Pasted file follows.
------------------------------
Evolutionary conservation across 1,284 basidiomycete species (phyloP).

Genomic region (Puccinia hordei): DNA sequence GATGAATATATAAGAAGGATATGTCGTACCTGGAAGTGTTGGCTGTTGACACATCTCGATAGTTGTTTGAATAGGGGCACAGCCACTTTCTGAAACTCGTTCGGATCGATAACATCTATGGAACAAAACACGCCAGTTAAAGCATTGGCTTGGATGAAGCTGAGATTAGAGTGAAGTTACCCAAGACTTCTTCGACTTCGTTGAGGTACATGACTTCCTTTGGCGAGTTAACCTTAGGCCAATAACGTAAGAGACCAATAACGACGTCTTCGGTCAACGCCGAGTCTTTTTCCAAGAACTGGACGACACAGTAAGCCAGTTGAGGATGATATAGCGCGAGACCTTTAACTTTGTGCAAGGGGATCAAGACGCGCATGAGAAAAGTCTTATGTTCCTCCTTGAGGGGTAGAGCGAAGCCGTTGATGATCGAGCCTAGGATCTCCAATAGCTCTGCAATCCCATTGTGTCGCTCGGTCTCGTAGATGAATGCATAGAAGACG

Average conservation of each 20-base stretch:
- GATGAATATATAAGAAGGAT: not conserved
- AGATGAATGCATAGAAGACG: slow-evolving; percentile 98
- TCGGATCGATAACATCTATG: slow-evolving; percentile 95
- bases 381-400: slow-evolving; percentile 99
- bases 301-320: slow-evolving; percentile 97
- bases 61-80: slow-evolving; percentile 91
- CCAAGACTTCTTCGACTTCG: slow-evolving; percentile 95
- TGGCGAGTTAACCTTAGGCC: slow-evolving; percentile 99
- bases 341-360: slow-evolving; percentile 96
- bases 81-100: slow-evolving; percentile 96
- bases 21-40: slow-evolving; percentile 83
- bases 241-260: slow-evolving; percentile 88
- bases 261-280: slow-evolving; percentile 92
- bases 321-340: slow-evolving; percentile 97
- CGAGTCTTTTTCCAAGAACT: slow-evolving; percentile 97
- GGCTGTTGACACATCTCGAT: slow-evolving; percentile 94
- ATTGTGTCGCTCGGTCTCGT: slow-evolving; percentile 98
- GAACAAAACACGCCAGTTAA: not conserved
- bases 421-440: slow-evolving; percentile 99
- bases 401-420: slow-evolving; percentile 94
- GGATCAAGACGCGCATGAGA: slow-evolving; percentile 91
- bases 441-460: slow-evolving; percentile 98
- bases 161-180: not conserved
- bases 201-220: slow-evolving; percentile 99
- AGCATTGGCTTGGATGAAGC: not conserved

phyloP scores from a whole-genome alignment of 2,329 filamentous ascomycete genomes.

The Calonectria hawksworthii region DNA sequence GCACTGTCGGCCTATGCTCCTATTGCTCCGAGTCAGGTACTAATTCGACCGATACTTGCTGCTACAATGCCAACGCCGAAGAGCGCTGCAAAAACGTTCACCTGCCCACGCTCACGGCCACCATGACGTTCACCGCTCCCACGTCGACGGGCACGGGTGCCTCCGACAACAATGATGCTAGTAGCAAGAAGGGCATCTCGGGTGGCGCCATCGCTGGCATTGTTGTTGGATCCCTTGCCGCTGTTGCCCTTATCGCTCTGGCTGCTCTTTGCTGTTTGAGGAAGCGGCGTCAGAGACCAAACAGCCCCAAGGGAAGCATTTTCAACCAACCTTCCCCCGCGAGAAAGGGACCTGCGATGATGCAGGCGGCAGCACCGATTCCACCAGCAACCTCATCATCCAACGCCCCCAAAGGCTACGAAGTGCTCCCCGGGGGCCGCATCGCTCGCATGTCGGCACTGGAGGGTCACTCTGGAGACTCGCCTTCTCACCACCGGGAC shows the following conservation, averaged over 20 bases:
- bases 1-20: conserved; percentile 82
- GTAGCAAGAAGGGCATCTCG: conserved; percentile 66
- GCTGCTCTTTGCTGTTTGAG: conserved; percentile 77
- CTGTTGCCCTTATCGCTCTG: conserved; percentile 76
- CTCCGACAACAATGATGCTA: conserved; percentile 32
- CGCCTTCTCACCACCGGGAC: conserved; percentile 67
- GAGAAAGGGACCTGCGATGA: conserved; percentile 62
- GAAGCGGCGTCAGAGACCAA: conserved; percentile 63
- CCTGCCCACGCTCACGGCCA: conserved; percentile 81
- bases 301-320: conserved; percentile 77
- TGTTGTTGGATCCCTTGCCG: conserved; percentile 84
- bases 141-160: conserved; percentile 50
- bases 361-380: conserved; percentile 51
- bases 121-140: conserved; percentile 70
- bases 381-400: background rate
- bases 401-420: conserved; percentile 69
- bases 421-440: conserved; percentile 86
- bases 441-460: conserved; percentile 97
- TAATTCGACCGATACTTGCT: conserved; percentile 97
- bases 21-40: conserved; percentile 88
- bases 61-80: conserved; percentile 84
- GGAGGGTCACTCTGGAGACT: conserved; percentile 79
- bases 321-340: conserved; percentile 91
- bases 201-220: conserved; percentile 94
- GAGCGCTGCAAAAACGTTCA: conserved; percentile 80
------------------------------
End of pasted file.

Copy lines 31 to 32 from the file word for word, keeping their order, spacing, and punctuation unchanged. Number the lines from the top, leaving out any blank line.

- bases 1-20: conserved; percentile 82
- GTAGCAAGAAGGGCATCTCG: conserved; percentile 66